KIEV (Reuters) - The head of Ukraine’s Constitutional Court, asked to rule on parliament’s dissolution, quit on Thursday and politicians made little progress in setting a date for a new election to end months of political deadlock.
Pro-Western President Viktor Yushchenko and his rival from the 2004 “Orange Revolution,” Prime Minister Viktor Yanukovich, have been at odds for months over a division of powers.
Yushchenko issued two decrees last month dissolving parliament and calling an election to the assembly. The prime minister, friendlier to Moscow, initially ignored the order and asked the Constitutional Court to assess the decrees.
He later agreed to the poll, but talks to set a date and work out legislative details remain deadlocked.
Court chairman Ivan Dombrovsky submitted his resignation for the second time in a month on Thursday and officials said it had been accepted. The court replaced him with another judge — one of three dismissed by the president in the past month.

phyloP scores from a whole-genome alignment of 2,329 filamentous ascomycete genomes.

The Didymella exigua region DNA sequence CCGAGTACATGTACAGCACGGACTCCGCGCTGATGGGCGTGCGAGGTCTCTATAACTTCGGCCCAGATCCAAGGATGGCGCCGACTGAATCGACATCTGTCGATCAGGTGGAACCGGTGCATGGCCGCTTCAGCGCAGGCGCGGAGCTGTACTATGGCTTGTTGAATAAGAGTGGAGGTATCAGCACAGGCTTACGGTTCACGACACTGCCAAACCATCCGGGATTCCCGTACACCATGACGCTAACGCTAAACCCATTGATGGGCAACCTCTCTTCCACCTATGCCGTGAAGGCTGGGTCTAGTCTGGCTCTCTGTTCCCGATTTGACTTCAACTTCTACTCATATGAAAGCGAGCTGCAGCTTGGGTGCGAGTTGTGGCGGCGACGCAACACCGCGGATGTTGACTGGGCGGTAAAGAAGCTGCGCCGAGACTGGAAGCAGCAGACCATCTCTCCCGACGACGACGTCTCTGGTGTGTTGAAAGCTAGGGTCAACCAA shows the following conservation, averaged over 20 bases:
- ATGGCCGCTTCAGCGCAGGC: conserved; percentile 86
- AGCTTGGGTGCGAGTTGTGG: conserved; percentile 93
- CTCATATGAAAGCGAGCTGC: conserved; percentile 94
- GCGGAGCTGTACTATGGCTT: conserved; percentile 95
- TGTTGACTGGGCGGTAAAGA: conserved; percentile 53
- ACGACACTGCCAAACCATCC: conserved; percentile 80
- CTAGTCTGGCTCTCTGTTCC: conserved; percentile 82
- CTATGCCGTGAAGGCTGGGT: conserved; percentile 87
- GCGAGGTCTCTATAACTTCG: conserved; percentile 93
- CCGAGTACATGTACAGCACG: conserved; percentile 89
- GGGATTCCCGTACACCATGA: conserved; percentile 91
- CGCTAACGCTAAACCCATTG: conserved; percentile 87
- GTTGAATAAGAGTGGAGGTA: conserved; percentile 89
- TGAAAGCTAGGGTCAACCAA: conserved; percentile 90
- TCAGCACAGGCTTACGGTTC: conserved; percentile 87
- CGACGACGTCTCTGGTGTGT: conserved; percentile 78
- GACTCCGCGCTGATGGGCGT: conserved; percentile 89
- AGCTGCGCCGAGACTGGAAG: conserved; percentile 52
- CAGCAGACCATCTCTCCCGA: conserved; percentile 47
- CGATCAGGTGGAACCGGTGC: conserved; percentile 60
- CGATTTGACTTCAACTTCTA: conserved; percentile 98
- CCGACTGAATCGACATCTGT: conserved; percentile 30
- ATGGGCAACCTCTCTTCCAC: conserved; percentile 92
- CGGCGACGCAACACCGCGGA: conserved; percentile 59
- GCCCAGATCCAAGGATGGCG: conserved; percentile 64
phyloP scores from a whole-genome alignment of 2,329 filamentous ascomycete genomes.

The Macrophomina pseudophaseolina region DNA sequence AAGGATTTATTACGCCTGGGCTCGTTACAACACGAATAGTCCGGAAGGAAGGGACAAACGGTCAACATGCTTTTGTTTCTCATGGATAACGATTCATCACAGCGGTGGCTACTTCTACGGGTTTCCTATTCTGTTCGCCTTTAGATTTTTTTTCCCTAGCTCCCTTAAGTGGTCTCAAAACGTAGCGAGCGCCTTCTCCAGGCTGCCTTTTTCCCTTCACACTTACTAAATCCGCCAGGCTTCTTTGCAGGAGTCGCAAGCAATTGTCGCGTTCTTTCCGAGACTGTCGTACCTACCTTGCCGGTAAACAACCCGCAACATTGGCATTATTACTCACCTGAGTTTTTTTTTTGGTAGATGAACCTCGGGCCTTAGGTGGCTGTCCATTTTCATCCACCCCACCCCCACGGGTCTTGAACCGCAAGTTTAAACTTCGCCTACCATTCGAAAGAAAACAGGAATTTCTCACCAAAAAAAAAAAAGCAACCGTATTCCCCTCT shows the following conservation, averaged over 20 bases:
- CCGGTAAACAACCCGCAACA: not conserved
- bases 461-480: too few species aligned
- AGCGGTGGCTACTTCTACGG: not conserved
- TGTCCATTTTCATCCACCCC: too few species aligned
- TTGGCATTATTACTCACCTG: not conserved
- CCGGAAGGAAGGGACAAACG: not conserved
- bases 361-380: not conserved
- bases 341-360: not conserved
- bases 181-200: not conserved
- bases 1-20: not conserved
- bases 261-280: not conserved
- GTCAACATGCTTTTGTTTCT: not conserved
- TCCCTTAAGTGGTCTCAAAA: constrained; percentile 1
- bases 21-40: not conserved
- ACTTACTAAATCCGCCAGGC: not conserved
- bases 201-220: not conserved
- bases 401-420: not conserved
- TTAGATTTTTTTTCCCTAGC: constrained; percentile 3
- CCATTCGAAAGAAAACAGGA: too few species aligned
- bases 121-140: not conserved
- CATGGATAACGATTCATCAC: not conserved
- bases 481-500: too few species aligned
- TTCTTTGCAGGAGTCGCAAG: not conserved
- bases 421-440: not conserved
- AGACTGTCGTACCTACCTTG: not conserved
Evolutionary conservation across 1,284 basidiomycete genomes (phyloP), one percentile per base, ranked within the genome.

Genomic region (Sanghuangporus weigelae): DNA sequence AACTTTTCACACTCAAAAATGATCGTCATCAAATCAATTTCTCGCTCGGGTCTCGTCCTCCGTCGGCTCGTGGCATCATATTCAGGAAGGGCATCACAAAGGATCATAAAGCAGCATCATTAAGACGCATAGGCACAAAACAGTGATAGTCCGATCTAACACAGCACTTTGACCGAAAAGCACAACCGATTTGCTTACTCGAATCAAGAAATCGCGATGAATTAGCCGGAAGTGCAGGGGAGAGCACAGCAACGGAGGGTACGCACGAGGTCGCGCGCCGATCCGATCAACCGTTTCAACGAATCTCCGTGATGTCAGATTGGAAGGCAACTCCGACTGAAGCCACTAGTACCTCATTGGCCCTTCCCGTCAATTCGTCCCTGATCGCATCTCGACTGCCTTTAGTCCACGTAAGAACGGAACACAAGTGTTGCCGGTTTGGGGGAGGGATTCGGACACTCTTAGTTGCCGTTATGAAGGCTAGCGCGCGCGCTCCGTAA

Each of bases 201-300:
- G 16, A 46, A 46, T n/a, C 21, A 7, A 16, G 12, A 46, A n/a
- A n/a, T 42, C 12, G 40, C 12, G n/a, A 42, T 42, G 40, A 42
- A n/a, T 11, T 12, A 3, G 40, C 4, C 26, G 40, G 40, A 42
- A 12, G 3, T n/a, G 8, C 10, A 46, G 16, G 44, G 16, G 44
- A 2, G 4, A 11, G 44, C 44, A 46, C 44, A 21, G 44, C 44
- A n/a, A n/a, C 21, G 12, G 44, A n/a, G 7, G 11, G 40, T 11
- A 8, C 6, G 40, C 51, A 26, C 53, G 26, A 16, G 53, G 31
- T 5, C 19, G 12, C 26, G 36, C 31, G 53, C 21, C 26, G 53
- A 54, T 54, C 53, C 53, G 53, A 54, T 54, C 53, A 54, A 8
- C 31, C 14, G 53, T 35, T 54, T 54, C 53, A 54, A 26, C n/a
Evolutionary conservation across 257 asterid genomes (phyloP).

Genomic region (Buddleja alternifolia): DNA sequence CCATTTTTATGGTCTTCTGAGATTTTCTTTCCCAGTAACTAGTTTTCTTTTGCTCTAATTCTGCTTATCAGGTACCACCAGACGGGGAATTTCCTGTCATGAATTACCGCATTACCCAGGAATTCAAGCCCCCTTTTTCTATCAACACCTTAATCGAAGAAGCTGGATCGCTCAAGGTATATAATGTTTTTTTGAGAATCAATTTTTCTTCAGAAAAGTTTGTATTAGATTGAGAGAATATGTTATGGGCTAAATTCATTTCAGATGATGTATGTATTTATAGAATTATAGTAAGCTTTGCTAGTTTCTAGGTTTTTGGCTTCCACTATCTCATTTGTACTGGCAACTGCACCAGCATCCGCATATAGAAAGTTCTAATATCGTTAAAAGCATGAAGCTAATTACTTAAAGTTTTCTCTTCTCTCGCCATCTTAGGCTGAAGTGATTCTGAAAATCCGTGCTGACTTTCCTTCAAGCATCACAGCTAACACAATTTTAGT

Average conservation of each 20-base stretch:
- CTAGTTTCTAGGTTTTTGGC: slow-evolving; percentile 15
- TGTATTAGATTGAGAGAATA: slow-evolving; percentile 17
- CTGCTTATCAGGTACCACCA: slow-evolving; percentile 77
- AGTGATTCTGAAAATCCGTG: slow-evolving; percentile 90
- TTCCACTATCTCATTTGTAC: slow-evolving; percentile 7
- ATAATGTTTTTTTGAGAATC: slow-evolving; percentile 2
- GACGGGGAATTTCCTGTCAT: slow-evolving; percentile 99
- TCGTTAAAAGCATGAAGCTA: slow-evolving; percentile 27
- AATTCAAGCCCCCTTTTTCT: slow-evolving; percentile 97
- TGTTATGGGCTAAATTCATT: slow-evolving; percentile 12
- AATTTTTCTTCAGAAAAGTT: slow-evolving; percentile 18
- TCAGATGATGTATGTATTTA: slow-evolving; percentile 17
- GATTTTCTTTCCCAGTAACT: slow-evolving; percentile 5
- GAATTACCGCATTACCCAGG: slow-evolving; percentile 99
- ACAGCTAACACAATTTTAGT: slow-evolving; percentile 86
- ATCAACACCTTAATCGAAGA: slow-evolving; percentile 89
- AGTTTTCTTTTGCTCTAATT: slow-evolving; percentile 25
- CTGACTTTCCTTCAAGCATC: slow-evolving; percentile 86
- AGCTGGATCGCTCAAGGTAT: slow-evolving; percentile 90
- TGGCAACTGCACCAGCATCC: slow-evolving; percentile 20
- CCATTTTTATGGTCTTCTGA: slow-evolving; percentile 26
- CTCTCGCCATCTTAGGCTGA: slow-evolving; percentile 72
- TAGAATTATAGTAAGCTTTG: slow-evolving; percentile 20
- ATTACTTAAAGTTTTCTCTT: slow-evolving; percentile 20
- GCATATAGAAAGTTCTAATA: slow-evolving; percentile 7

Commentators have said it is uncertain the court will issue a ruling which, in any event, might have little meaning in the confrontation between the two leaders.
A “working group” of experts charged with organizing the election was due to resume deliberations on Friday.
Also due to sit on Friday was the powerful National Security Council, whose decisions are law once signed by the president.
Yushchenko last week accused his adversaries in the working group of stalling and threatened to ram an election date through the council if no deal could otherwise be struck.
His second decree set a date of June 24, but he has acknowledged this could be put back to July. Yanukovich says it is unreasonable to stage an election before the autumn.
Thousands of the prime minister’s supporters gathered in Independence Square, focus of the 2004 protests that catapulted Yushchenko to power, but their leader failed to appear.
Yushchenko beat Yanukovich in a rerun of a rigged 2004 presidential election after weeks of rallies and has promoted NATO and European Union membership and liberal economics.
Both sides in the current confrontation have tried to recreate the atmosphere of 2004, but rallies have been relatively small and lacking in enthusiasm.